Health care-associated antimicrobial resistance places a substantial burden on patients in the United States. Further work is needed to identify improved interventions for both the inpatient and outpatient settings. (Funded by the Centers for Disease Control and Prevention.).

Trends in U.S. Burden of Clostridioides difficile Infection and Outcomes.

N Engl J

Efforts to prevent Clostridioides difficile infection continue to expand across the health care spectrum in the United States. Whether these efforts are reducing the national burden of C. difficile infection is unclear.

The Emerging Infections Program identified cases of C. difficile infection (stool specimens positive for C. difficile in a person ≥1 year of age with no positive test in the previous 8 weeks) in 10 U.S. sites. We used case and census sampling weights to estimate the national burden of C. difficile infection, first recurrences, hospitalizations, and in-hospital deaths from 2011 through 2017. Health care-associated infections were defined as those with onset in a health care facility or associated with recent admission to a health care facility; all others were classified as community-associated infections. For trend analyses, we used weighted random-intercept models with negative binomial distribution and logistic-regression models to adjust for the higher sensitivity of nucleic acid amplification tests (NAATs) as compared with other test types.

The number of cases of C. difficile infection in the 10 U.S. sites was 15,461 in 2011 (10,177 health care-associated and 5284 community-associated cases) and 15,512 in 2017 (7973 health care-associated and 7539 community-associated cases). The estimated national burden of C. difficile infection was 476,400 cases (95% confidence interval [CI], 419,900 to 532,900) in 2011 and 462,100 cases (95% CI, 428,600 to 495,600) in 2017. With accounting for NAAT use, the adjusted estimate of the total burden of C. difficile infection decreased by 24% (95% CI, 6 to 36) from 2011 through 2017; the adjusted estimate of the national burden of health care-associated C. difficile infection decreased by 36% (95% CI, 24 to 54), whereas the adjusted estimate of the national burden of community-associated C. difficile infection was unchanged. The adjusted estimate of the burden of hospitalizations for C. difficile infection decreased by 24% (95% CI, 0 to 48), whereas the adjusted estimates of the burden of first recurrences and in-hospital deaths did not change significantly.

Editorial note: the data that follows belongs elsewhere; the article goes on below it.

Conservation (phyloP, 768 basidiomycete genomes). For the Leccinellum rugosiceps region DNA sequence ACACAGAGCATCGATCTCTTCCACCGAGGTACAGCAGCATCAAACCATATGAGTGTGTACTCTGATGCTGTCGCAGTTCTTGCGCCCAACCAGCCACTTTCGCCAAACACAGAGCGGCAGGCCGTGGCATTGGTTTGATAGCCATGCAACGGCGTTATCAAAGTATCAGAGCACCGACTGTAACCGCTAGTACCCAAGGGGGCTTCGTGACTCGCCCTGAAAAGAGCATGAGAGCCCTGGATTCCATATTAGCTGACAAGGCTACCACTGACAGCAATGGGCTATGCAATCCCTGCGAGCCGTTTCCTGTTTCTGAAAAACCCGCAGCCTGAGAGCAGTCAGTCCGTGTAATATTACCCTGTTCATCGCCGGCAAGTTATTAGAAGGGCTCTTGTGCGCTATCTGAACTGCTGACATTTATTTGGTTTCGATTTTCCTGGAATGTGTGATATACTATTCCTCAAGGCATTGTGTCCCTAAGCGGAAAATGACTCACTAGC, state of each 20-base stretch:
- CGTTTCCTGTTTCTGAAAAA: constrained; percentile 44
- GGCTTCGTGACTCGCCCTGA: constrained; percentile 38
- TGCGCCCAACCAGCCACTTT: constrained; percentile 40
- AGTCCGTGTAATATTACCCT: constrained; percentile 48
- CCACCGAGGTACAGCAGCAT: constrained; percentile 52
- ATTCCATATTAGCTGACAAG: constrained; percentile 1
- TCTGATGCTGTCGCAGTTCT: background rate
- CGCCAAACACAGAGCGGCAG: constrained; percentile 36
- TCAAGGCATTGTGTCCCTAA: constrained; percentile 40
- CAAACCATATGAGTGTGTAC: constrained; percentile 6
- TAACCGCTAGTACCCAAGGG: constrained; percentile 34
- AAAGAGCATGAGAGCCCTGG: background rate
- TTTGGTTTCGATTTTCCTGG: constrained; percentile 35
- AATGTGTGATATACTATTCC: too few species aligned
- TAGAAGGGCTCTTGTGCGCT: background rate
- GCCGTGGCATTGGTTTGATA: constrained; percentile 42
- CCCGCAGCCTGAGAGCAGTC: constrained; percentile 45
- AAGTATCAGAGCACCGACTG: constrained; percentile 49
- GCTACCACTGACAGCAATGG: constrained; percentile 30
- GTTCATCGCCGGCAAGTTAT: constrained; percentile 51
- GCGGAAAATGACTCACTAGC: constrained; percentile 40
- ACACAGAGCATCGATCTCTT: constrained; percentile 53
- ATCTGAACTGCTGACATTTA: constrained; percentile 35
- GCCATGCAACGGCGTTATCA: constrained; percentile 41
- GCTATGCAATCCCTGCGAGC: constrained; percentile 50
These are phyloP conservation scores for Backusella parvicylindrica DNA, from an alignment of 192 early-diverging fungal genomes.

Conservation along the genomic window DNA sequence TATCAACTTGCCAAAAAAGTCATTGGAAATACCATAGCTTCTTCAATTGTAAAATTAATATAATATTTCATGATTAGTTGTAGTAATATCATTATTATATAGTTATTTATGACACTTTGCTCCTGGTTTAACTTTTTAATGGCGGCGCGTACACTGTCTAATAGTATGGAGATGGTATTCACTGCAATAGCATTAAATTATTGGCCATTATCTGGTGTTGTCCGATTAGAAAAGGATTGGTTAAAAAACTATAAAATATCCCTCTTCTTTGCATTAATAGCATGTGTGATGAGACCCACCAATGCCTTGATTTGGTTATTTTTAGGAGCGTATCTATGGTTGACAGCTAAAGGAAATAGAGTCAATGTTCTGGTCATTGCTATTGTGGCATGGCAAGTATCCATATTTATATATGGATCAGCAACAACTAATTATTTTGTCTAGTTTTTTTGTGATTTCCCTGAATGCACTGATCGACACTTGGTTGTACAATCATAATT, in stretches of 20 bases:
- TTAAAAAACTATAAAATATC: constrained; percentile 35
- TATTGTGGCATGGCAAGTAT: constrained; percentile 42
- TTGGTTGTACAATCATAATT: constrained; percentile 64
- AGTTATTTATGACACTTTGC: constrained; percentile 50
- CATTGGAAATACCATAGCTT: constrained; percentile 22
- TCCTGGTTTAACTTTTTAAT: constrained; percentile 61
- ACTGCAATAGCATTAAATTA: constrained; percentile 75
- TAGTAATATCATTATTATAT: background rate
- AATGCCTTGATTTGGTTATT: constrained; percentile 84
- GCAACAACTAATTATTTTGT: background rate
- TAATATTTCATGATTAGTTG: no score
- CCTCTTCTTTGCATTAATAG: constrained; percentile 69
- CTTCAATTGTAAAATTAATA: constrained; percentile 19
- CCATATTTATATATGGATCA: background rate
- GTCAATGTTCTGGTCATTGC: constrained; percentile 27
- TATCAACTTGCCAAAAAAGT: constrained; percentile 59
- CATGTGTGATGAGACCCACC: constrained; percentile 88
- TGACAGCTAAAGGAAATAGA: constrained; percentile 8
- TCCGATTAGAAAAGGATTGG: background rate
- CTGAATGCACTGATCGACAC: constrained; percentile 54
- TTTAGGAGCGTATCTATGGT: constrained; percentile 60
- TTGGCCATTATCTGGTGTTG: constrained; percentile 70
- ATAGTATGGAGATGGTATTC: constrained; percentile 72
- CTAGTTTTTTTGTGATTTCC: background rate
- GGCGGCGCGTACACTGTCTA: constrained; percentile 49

The estimated national burden of C. difficile infection and associated hospitalizations decreased from 2011 through 2017, owing to a decline in health care-associated infections. (Funded by the Centers for Disease Control and Prevention.).

KTE-X19 CAR T-Cell Therapy in Relapsed or Refractory Mantle-Cell Lymphoma.

N Engl J

Patients with relapsed or refractory mantle-cell lymphoma who have disease progression during or after the receipt of Bruton's tyrosine kinase (BTK) inhibitor therapy have a poor prognosis. KTE-X19, an anti-CD19 chimeric antigen receptor (CAR) T-cell therapy, may have benefit in patients with relapsed or refractory mantle-cell lymphoma.

In a multicenter, phase 2 trial, we evaluated KTE-X19 in patients with relapsed or refractory mantle-cell lymphoma. Patients had disease that had relapsed or was refractory after the receipt of up to five previous therapies; all patients had to have received BTK inhibitor therapy previously. Patients underwent leukapheresis and optional bridging therapy, followed by conditioning chemotherapy and a single infusion of KTE-X19 at a dose of 2×106 CAR T cells per kilogram of body weight. The primary end point was the percentage of patients with an objective response (complete or partial response) as assessed by an independent radiologic review committee according to the Lugano classification. Per the protocol, the primary efficacy analysis was to be conducted after 60 patients had been treated and followed for 7 months.

A total of 74 patients were enrolled. KTE-X19 was manufactured for 71 patients and administered to 68. The primary efficacy analysis showed that 93% (95% confidence interval [CI], 84 to 98) of the 60 patients in the primary efficacy analysis had an objective response; 67% (95% CI, 53 to 78) had a complete response. In an intention-to-treat analysis involving all 74 patients, 85% had an objective response; 59% had a complete response. At a median follow-up of 12.3 months (range, 7.0 to 32.3), 57% of the 60 patients in the primary efficacy analysis were in remission. At 12 months, the estimated progression-free survival and overall survival were 61% and 83%, respectively. Common adverse events of grade 3 or higher were cytopenias (in 94% of the patients) and infections (in 32%). Grade 3 or higher cytokine release syndrome and neurologic events occurred in 15% and 31% of patients, respectively; none were fatal. Two grade 5 infectious adverse events occurred.